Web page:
No sooner had anthropogenic global warming (AGW) been placed on the public agenda — perhaps most effectively by James Hansen’s 1988 Congressional testimony — than an organized campaign to deny its reality and significance was launched. The early campaign was centered in corporate America, symbolized by the Global Climate Coalition. But from the outset the conservative movement was also heavily involved — the two united by antipathy toward the prospect of government regulations to reduce greenhouse gas (GHG) emissions. Conservative think tanks (CTTs), core components of the conservative movement, have increasingly become central actors in the campaign, forming the Cooler Heads Coalition as flagging corporate support led to dissolution of the Global Climate Coalition.

The disinformation campaign against AGW has used the well-tested strategy of manufacturing uncertainty, constantly asserting that the scientific evidence is too uncertain to warrant regulatory action. CTTs offer an ideal vehicle for manufacturing uncertainty regarding climate science. Typically treated by media and policy makers as credible sources of objective information, CTTs have achieved the status of an “alternate academia.” It is common to see their representatives regarded as independent experts, being interviewed and testifying along with or in lieu of leading academics — including climate scientists.

A growing body of research has documented the multiple roles CTTs play in promoting climate change denial, including sponsoring and amplifying the voices of contrarian scientists and producing a vast range of media material.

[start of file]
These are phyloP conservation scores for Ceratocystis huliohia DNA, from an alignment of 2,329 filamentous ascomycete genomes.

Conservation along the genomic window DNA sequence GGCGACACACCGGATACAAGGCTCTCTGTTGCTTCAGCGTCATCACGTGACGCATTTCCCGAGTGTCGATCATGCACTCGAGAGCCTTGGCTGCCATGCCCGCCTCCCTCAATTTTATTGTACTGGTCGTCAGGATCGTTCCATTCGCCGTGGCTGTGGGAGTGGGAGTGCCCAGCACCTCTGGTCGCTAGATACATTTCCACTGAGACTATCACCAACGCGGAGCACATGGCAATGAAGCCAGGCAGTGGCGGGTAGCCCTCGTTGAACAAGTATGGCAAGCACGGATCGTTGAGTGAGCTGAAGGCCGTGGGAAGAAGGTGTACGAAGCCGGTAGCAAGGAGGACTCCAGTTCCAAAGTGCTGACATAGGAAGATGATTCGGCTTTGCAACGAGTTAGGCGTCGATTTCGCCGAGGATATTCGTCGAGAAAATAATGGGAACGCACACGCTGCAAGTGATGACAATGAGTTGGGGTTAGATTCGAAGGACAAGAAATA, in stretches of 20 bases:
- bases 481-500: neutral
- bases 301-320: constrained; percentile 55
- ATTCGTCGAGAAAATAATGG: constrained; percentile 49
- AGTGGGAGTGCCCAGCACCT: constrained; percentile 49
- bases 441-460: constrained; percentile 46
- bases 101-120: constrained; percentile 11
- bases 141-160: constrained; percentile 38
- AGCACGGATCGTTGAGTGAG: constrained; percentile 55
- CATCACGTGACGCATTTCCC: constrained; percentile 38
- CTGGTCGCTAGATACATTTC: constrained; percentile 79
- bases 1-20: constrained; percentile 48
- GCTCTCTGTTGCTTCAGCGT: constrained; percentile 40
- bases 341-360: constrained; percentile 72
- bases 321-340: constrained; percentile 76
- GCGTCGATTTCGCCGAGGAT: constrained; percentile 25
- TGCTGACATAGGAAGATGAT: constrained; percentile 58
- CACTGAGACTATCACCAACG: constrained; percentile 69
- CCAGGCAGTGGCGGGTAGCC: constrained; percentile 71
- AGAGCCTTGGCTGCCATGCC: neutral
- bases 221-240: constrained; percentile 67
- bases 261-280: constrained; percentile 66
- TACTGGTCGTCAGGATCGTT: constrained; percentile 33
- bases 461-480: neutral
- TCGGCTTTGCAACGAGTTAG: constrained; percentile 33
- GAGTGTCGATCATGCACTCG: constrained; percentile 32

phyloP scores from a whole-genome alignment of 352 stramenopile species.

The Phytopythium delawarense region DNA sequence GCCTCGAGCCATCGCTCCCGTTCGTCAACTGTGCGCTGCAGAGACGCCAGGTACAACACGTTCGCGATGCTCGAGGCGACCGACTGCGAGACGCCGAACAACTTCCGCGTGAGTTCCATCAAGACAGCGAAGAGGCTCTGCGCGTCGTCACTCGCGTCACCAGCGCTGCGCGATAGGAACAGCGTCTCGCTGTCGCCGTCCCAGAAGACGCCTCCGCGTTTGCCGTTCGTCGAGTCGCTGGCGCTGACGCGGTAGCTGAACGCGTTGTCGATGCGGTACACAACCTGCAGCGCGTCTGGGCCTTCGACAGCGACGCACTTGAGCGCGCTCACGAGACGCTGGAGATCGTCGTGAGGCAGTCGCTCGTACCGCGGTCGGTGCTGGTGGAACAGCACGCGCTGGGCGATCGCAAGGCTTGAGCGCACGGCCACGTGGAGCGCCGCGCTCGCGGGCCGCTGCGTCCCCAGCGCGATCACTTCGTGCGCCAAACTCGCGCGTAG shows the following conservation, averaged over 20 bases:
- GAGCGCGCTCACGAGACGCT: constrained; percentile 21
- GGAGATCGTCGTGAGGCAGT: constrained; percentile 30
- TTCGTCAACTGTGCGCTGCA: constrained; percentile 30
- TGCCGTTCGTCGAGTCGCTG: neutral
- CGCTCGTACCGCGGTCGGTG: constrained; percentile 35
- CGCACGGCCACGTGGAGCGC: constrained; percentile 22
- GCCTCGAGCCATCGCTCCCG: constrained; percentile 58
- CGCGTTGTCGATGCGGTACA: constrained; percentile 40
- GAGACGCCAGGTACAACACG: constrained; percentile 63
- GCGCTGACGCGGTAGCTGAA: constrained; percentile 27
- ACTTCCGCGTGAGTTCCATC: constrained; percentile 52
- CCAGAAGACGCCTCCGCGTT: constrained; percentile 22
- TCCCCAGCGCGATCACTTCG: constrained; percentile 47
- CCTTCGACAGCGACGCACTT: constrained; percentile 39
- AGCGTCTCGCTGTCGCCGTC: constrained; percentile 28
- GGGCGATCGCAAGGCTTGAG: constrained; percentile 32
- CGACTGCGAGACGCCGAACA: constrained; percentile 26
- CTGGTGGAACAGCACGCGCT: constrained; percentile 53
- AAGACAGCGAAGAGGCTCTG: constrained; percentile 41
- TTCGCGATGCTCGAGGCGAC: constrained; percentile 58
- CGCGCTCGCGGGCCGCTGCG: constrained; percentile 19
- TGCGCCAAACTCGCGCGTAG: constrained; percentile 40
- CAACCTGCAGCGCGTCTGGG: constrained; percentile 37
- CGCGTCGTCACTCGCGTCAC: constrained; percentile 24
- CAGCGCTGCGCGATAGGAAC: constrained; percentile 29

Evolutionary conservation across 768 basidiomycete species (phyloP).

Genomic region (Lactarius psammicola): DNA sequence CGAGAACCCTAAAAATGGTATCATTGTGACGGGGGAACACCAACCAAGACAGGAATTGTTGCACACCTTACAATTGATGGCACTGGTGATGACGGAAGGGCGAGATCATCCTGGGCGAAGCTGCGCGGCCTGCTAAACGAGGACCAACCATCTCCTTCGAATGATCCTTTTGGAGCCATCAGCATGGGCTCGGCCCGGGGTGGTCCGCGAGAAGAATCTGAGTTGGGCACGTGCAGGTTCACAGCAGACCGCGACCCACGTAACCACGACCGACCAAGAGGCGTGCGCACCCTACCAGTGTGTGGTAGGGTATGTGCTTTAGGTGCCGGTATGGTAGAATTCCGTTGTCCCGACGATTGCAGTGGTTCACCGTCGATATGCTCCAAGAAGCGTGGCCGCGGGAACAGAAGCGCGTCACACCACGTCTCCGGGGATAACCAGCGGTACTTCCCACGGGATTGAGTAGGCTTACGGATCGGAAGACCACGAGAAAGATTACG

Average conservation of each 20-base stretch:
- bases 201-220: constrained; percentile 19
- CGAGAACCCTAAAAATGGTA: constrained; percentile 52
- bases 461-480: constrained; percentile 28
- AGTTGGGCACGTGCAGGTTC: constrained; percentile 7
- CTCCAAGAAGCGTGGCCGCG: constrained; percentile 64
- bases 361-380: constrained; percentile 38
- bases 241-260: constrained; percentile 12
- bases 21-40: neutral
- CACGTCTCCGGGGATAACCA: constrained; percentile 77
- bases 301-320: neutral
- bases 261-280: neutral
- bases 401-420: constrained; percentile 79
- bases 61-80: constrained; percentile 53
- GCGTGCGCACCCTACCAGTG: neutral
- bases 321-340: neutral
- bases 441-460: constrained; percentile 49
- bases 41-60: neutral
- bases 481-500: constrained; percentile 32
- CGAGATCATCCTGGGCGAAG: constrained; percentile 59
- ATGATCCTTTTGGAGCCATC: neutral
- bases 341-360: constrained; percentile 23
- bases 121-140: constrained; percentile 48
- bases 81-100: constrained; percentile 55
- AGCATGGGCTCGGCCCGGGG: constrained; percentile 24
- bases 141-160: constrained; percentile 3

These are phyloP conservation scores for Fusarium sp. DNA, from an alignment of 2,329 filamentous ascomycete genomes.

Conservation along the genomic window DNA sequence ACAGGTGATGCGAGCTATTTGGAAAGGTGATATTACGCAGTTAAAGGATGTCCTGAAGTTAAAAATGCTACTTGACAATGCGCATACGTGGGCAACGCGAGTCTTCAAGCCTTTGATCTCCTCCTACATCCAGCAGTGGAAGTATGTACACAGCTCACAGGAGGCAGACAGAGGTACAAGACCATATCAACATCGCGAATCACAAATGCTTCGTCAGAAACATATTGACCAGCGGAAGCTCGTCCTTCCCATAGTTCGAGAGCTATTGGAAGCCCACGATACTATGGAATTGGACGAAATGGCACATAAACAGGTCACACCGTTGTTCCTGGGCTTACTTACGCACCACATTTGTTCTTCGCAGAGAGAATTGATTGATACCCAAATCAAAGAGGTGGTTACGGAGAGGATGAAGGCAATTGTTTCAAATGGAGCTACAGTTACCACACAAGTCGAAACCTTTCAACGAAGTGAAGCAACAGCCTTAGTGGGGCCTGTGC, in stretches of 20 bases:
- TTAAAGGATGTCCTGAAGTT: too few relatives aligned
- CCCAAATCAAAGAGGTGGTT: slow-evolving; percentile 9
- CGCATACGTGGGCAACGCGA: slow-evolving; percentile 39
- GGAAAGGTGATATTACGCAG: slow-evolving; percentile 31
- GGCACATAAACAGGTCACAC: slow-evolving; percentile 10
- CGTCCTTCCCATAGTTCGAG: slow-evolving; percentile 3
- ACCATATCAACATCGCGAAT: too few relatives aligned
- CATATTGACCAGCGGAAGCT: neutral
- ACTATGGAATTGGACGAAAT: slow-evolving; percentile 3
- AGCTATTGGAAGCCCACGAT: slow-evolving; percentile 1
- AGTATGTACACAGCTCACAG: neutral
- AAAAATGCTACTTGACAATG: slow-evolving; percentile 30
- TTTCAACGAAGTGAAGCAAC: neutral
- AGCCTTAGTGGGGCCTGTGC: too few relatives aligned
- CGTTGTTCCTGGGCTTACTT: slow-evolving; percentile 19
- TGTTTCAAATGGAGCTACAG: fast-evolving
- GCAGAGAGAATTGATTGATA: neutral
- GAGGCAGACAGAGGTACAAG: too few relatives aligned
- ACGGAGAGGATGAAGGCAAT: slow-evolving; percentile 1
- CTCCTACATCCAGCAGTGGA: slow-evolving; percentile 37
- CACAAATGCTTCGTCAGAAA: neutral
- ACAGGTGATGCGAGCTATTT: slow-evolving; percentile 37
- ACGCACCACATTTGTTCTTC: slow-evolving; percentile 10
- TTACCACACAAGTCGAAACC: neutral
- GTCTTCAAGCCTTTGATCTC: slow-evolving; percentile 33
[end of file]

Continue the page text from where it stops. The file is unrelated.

Although just one of many forms of media used by CTTs, books are especially important. Authors of books critiquing climate science often come to be viewed by the media and sympathetic politicians as “climate experts,” regardless of their academic backgrounds or scientific credentials. Their books are frequently carried by major bookstore chains, many receive enormous publicity on CTT websites and from conservative and skeptical bloggers, and some are sold through the Conservative Book Club. In short, books are a potent means for diffusing skepticism concerning AGW and the need to reduce GHG emissions.

The authors’ recent study analyzed 108 English-language books espousing climate change denial published through 2010. These books reject evidence that global warming is occurring, that human actions are the predominant cause of global warming over recent decades, and/or that global warming will have negative impacts on human and natural systems — or what are commonly termed trend, attribution and impact denial. Besides focusing on book connections to CTTs, the study also examined the educational credentials and national backgrounds of their authors/editors.

Trends over Time

The first denial volume (Sherwood Idso’s Carbon Dioxide: Friend or Foe) was published in 1982. The remaining 107 books started coming out in 1989, the year after AGW had become a highly visible issue in the USA and the IPCC was established, with four being published that year. They were followed by 19 denial books published in the 1990s, 13 in the last half of that decade when the Kyoto Protocol was attracting extensive attention. Another 15 were published during the first half of the next decade, and a veritable explosion of 54 in the second half (especially 2007 to 2009), making a total of 69 from 2000 to 2009. Another 15 came out in 2010, yielding the total of 108 examined in the study.

Image of books by year
View larger image

Several developments fueled the production of more denial books starting in 2007: The release of Al Gore’s An Inconvenient Truth (2006) in both video and book form the prior year and the enormous publicity it received, culminating in an Academy Award for best documentary; Gore and the IPCC receiving the 2007 Nobel Peace Prize; publication of the IPCC’s 4th Assessment Report claiming “unequivocal” evidence of anthropogenic global warming; consideration of climate change legislation in Congress; and an upturn in public concern about global warming.